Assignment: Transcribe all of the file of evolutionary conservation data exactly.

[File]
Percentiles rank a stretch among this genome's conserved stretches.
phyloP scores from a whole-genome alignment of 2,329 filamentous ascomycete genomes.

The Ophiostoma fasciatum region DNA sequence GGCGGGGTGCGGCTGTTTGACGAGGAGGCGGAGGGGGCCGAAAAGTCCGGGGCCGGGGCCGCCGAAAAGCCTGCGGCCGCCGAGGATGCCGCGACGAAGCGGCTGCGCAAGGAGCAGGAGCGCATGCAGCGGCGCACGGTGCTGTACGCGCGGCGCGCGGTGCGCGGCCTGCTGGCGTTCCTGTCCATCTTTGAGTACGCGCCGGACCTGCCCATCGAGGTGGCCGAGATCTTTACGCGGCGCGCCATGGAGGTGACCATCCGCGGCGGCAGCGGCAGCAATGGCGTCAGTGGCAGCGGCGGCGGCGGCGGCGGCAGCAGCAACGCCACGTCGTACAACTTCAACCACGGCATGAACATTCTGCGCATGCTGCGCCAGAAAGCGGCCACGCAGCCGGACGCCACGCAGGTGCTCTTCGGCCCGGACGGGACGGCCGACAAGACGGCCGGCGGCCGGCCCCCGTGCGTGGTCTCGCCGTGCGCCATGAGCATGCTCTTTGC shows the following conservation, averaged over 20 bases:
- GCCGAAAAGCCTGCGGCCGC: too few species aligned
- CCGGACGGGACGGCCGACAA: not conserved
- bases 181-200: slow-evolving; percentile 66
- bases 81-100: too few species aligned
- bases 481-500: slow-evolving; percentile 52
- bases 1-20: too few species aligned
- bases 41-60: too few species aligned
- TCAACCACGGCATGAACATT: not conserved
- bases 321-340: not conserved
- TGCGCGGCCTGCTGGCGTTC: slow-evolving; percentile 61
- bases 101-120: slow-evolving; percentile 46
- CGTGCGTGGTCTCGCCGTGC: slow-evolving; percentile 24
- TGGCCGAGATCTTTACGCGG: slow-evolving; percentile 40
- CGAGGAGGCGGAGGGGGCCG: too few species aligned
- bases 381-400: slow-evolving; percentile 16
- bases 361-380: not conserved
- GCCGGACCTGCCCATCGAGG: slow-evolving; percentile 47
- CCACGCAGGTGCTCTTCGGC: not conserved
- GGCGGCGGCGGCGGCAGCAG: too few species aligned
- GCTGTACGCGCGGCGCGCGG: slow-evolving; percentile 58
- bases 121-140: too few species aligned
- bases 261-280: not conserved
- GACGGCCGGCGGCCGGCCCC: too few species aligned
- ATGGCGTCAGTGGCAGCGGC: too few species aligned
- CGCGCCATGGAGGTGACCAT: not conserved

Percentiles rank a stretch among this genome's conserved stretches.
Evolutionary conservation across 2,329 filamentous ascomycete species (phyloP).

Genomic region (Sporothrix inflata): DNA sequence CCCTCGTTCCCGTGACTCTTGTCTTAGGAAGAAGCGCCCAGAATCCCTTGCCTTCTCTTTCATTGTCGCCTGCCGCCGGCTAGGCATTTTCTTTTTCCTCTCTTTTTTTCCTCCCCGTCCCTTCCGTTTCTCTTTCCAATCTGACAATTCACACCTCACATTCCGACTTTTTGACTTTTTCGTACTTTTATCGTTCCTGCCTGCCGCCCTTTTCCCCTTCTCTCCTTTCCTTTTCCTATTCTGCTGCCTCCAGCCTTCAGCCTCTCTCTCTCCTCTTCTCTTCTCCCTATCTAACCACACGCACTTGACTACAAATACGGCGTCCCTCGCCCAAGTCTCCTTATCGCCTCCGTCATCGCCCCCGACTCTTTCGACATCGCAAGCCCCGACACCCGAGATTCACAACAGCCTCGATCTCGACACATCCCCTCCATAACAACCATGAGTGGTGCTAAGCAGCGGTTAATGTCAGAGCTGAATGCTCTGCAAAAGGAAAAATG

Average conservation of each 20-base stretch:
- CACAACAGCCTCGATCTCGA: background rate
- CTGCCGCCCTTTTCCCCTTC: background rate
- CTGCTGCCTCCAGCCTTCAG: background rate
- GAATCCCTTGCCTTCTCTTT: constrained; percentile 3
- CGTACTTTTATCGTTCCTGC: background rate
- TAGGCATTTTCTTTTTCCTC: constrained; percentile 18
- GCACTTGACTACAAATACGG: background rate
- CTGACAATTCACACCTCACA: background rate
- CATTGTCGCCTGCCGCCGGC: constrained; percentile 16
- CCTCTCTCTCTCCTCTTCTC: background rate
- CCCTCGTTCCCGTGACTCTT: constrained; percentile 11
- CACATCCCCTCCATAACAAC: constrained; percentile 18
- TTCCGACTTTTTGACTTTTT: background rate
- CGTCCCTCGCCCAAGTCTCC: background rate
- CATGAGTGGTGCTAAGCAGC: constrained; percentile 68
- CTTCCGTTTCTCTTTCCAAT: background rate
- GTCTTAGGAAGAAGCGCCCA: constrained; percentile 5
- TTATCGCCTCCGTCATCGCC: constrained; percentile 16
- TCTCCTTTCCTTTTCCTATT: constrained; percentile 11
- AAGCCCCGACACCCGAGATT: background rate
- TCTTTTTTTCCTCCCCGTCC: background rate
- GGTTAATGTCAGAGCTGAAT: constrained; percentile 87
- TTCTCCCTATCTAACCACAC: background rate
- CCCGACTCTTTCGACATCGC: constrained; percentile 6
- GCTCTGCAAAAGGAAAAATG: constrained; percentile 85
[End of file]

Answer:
Percentiles rank a stretch among this genome's conserved stretches.
phyloP scores from a whole-genome alignment of 2,329 filamentous ascomycete genomes.

The Ophiostoma fasciatum region DNA sequence GGCGGGGTGCGGCTGTTTGACGAGGAGGCGGAGGGGGCCGAAAAGTCCGGGGCCGGGGCCGCCGAAAAGCCTGCGGCCGCCGAGGATGCCGCGACGAAGCGGCTGCGCAAGGAGCAGGAGCGCATGCAGCGGCGCACGGTGCTGTACGCGCGGCGCGCGGTGCGCGGCCTGCTGGCGTTCCTGTCCATCTTTGAGTACGCGCCGGACCTGCCCATCGAGGTGGCCGAGATCTTTACGCGGCGCGCCATGGAGGTGACCATCCGCGGCGGCAGCGGCAGCAATGGCGTCAGTGGCAGCGGCGGCGGCGGCGGCGGCAGCAGCAACGCCACGTCGTACAACTTCAACCACGGCATGAACATTCTGCGCATGCTGCGCCAGAAAGCGGCCACGCAGCCGGACGCCACGCAGGTGCTCTTCGGCCCGGACGGGACGGCCGACAAGACGGCCGGCGGCCGGCCCCCGTGCGTGGTCTCGCCGTGCGCCATGAGCATGCTCTTTGC shows the following conservation, averaged over 20 bases:
- GCCGAAAAGCCTGCGGCCGC: too few species aligned
- CCGGACGGGACGGCCGACAA: not conserved
- bases 181-200: slow-evolving; percentile 66
- bases 81-100: too few species aligned
- bases 481-500: slow-evolving; percentile 52
- bases 1-20: too few species aligned
- bases 41-60: too few species aligned
- TCAACCACGGCATGAACATT: not conserved
- bases 321-340: not conserved
- TGCGCGGCCTGCTGGCGTTC: slow-evolving; percentile 61
- bases 101-120: slow-evolving; percentile 46
- CGTGCGTGGTCTCGCCGTGC: slow-evolving; percentile 24
- TGGCCGAGATCTTTACGCGG: slow-evolving; percentile 40
- CGAGGAGGCGGAGGGGGCCG: too few species aligned
- bases 381-400: slow-evolving; percentile 16
- bases 361-380: not conserved
- GCCGGACCTGCCCATCGAGG: slow-evolving; percentile 47
- CCACGCAGGTGCTCTTCGGC: not conserved
- GGCGGCGGCGGCGGCAGCAG: too few species aligned
- GCTGTACGCGCGGCGCGCGG: slow-evolving; percentile 58
- bases 121-140: too few species aligned
- bases 261-280: not conserved
- GACGGCCGGCGGCCGGCCCC: too few species aligned
- ATGGCGTCAGTGGCAGCGGC: too few species aligned
- CGCGCCATGGAGGTGACCAT: not conserved

Percentiles rank a stretch among this genome's conserved stretches.
Evolutionary conservation across 2,329 filamentous ascomycete species (phyloP).

Genomic region (Sporothrix inflata): DNA sequence CCCTCGTTCCCGTGACTCTTGTCTTAGGAAGAAGCGCCCAGAATCCCTTGCCTTCTCTTTCATTGTCGCCTGCCGCCGGCTAGGCATTTTCTTTTTCCTCTCTTTTTTTCCTCCCCGTCCCTTCCGTTTCTCTTTCCAATCTGACAATTCACACCTCACATTCCGACTTTTTGACTTTTTCGTACTTTTATCGTTCCTGCCTGCCGCCCTTTTCCCCTTCTCTCCTTTCCTTTTCCTATTCTGCTGCCTCCAGCCTTCAGCCTCTCTCTCTCCTCTTCTCTTCTCCCTATCTAACCACACGCACTTGACTACAAATACGGCGTCCCTCGCCCAAGTCTCCTTATCGCCTCCGTCATCGCCCCCGACTCTTTCGACATCGCAAGCCCCGACACCCGAGATTCACAACAGCCTCGATCTCGACACATCCCCTCCATAACAACCATGAGTGGTGCTAAGCAGCGGTTAATGTCAGAGCTGAATGCTCTGCAAAAGGAAAAATG

Average conservation of each 20-base stretch:
- CACAACAGCCTCGATCTCGA: background rate
- CTGCCGCCCTTTTCCCCTTC: background rate
- CTGCTGCCTCCAGCCTTCAG: background rate
- GAATCCCTTGCCTTCTCTTT: constrained; percentile 3
- CGTACTTTTATCGTTCCTGC: background rate
- TAGGCATTTTCTTTTTCCTC: constrained; percentile 18
- GCACTTGACTACAAATACGG: background rate
- CTGACAATTCACACCTCACA: background rate
- CATTGTCGCCTGCCGCCGGC: constrained; percentile 16
- CCTCTCTCTCTCCTCTTCTC: background rate
- CCCTCGTTCCCGTGACTCTT: constrained; percentile 11
- CACATCCCCTCCATAACAAC: constrained; percentile 18
- TTCCGACTTTTTGACTTTTT: background rate
- CGTCCCTCGCCCAAGTCTCC: background rate
- CATGAGTGGTGCTAAGCAGC: constrained; percentile 68
- CTTCCGTTTCTCTTTCCAAT: background rate
- GTCTTAGGAAGAAGCGCCCA: constrained; percentile 5
- TTATCGCCTCCGTCATCGCC: constrained; percentile 16
- TCTCCTTTCCTTTTCCTATT: constrained; percentile 11
- AAGCCCCGACACCCGAGATT: background rate
- TCTTTTTTTCCTCCCCGTCC: background rate
- GGTTAATGTCAGAGCTGAAT: constrained; percentile 87
- TTCTCCCTATCTAACCACAC: background rate
- CCCGACTCTTTCGACATCGC: constrained; percentile 6
- GCTCTGCAAAAGGAAAAATG: constrained; percentile 85